It's a nice, comforting story--an us-n-them narrative all-too-familiar--for Silliman to say that he and his crew are "beyond the horizon" of ignorant rubes like Jon Carroll. I think what Silliman is most loathe to confront--or is oblivious of--is the fact that most of the sort of poetry he champions, on the rare occasions that it is encountered by "ordinary readers," does not cause rage, or perplexity, or reactionary screeds, but indifference. If students get mad at profs for making them read it, it's the same reason I was mad at the prof who made me read Middlemarch: the fucking thing bored me to tears. Unlike George Eliot's fiction, however, this sort of "poetry" is forgotten almost as soon as it's encountered, because, verbal Teflon that it is, it can't get any purchase on the imagination of those unindoctrinated in its intricacies, or unconvinced of the earth-shattering claims made for it by its high priests. People don't find it hostile, they find it boring. So often, I hear grumblings about how "behind the other arts" poetry is (it comes up, predictably, in the comments to the Silliman post), because in visual art and music, radically disjunctive non-representative techniques are widely accepted. This to me says more about the grumblers' misapprehension of the medium than it does about the puerility or stupidity of its hidebound audience. Language, unlike shape, colour and sound, is fundamentally, organically representational. Every word is already a metaphor, a poem in miniature (a point made eloquently by Robert Bringhurst in The Tree of Meaning). Words don't exist independent of human culture, whereas colour (at least as light waves if not in what we know as "green" or "red"), shape and sound do. You can warp and stretch language and break it into its component parts, but the result is rarely successful unless you keep intact some recognizable structures of grammar and syntax (and for that matter, an analogous case can be made for painting and jazz--unpatterned, unstructured chaos is simply uninteresting, probably because most things in nature have some kind of formal patterning or other). Because of language's basic recursiveness, the possible combinations of words, within the organic, internal rules of grammar and syntax, are literally infinite--so it's bogus to say that these rules are in any way confining or oppressive.

Developments in psycholinguistics indicate that language is not an invention, so much as an instinct human beings are born with. Failed attempts to invent rational languages like Esperanto tend to reinforce this idea. You can't impose language on people. Pomo theorists and their acolytes would have us believe that we are victims of language, but language is in fact too radically plastic in the human mind--not to mention too fundamentally ambiguous, a fact much exploited by poets since time immemorial, as identified by Empson--for it to control the way we think. Or for us to do it permanent damage.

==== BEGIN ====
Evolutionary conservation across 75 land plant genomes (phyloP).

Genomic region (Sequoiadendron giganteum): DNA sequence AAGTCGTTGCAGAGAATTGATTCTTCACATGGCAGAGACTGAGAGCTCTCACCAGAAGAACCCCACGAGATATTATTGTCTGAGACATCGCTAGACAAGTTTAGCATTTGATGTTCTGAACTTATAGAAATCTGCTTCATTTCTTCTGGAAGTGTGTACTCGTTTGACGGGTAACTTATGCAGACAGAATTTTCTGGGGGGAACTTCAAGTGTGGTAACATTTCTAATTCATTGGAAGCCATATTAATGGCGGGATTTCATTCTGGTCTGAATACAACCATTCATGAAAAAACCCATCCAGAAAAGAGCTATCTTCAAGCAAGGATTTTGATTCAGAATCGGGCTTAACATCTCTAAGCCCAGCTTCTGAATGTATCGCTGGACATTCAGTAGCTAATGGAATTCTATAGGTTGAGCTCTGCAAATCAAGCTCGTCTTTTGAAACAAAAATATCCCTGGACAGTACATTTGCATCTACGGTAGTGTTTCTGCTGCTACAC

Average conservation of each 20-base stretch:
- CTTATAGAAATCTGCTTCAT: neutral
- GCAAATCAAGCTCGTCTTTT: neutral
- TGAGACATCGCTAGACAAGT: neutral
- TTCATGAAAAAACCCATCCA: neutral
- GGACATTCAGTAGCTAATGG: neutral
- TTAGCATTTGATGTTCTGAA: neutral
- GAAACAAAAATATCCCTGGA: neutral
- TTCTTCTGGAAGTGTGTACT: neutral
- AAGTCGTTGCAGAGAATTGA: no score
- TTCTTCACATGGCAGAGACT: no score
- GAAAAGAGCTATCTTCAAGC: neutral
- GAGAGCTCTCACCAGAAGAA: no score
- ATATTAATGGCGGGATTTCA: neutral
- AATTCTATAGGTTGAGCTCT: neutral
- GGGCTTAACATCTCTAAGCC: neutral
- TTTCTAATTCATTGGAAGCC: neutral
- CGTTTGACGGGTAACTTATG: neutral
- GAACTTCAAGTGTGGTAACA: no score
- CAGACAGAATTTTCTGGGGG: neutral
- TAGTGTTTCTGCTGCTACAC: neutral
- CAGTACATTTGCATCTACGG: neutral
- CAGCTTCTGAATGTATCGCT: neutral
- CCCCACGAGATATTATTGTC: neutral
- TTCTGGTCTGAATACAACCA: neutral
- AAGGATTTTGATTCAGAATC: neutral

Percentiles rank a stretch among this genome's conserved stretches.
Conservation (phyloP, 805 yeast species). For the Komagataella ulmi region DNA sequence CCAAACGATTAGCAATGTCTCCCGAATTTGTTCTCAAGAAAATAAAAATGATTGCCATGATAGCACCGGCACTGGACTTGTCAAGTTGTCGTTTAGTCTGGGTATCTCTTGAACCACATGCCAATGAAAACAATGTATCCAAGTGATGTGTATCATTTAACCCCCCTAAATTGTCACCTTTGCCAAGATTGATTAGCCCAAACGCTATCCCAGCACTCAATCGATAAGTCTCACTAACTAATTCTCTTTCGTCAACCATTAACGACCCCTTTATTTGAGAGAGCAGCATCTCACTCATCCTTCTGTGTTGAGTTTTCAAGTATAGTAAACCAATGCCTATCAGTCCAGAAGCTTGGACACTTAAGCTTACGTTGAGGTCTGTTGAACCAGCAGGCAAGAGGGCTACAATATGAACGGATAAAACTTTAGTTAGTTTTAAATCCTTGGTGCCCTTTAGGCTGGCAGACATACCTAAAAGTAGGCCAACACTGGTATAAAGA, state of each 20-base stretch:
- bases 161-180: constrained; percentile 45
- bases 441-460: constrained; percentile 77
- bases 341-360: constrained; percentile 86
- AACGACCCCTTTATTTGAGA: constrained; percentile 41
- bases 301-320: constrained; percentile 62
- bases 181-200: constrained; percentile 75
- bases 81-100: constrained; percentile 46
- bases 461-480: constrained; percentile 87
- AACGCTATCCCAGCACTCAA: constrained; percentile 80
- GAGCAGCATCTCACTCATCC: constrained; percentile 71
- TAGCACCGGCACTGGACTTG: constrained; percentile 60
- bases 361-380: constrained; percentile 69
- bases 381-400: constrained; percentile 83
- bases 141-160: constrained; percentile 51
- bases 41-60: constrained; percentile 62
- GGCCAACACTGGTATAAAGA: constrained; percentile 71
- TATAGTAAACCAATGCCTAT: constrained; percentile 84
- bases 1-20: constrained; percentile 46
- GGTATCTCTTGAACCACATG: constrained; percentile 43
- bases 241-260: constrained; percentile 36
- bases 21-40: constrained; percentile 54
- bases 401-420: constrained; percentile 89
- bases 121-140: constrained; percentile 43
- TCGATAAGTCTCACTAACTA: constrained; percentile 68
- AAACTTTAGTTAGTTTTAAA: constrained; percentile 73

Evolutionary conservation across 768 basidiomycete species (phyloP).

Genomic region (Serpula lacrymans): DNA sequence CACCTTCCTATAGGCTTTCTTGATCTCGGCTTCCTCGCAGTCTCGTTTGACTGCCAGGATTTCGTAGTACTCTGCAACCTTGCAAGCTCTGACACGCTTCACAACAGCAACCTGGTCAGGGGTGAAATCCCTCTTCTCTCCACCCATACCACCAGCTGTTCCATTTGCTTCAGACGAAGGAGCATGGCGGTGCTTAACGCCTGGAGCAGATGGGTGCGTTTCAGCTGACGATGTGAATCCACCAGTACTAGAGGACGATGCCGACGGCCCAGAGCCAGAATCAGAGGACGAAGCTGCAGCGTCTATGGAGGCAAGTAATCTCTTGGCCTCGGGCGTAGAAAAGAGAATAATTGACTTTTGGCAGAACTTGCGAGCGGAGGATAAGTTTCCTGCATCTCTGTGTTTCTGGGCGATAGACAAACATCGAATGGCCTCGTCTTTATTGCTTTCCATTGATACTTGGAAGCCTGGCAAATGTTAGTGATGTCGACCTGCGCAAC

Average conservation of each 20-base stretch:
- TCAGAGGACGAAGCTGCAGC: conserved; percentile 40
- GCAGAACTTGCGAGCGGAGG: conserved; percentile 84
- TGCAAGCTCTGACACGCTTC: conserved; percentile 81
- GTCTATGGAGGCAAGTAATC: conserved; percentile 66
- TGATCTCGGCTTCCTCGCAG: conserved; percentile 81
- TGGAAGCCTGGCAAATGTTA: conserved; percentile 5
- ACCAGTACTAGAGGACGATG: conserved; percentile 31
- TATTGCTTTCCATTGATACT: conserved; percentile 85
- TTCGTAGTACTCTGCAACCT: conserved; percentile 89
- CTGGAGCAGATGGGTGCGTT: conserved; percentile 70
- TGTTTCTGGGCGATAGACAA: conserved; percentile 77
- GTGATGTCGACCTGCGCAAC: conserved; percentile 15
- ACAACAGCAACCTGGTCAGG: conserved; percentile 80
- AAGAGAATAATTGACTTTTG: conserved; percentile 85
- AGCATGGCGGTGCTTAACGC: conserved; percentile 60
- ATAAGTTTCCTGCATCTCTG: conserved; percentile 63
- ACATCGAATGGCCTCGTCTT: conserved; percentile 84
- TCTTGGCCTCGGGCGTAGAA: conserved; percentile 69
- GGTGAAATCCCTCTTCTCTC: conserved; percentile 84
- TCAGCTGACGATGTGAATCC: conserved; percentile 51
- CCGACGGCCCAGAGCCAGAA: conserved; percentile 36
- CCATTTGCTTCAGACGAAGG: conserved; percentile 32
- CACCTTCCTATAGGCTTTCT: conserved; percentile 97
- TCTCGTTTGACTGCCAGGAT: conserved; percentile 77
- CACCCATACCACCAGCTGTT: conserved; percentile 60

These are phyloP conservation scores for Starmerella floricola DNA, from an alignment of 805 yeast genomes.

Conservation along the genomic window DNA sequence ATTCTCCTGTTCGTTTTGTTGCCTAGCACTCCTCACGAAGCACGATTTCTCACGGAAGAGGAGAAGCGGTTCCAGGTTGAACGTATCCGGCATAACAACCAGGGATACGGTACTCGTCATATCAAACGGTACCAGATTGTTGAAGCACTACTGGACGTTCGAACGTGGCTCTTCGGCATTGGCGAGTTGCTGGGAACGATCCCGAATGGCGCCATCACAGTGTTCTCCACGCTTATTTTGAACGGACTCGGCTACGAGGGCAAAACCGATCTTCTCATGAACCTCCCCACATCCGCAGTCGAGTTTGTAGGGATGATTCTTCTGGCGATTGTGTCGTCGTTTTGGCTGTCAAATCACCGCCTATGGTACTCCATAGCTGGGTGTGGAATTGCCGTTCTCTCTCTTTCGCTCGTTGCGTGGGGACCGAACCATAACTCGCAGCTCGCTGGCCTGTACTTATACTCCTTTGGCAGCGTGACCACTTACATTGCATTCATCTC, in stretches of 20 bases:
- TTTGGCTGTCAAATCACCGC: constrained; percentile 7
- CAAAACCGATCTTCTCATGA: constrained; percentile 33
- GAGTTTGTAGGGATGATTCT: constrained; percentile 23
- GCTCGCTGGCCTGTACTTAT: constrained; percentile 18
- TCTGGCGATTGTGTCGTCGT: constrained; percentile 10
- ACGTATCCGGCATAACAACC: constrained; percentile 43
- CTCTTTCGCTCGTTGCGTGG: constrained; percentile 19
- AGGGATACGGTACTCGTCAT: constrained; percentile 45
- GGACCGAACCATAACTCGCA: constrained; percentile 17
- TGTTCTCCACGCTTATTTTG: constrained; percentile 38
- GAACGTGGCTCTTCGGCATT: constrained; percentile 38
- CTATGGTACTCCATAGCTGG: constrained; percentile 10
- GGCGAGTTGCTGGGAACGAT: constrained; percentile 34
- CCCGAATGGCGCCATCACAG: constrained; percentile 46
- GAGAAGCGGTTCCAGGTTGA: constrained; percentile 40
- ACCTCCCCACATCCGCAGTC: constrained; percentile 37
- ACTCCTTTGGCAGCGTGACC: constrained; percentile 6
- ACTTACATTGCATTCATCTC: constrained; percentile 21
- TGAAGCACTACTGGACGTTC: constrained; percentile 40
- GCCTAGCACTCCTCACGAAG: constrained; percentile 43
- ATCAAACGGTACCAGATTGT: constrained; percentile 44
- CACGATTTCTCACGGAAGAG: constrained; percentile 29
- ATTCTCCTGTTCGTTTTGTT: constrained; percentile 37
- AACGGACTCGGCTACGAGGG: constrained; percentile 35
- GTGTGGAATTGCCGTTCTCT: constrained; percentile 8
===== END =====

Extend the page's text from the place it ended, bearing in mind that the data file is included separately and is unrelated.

Far from being ahead of their time, Silliman et al are starting to look like crusty relics of linguistic theories badly compromised by superstition and error. Far from radical, they've become the new reactionaries.

1 comment:

nathan said...

It's the poetic equivalent of avant-garde prose writers who sniff at the very idea of mimesis - dismissing as facile and obsolete what is fiction's most challenging and endlessly surprising trick, the magical core of the whole enterprise.

It's not just about building miniature ships in bottles, but about creating a nexus between life and language.

So much avant-garde work seems to operate on a binary principle of comprehension: you either get it or you don't. There are no other levels of understanding, except for very degraded and trivial ones that have to do with cultural context - "this stuff is avant-garde because that stuff isn't." And so the work must get trickier and trickier, so as to frustrate or delay comprehension, like progressively harder levels in a video game.

Plus, as you say, it's usually pretty boring. And banal, too, which is ironic, given all the claims made for it - a lot of high-concept verbal trickery and acrobatics to once again teach the lesson that "this is not a pipe."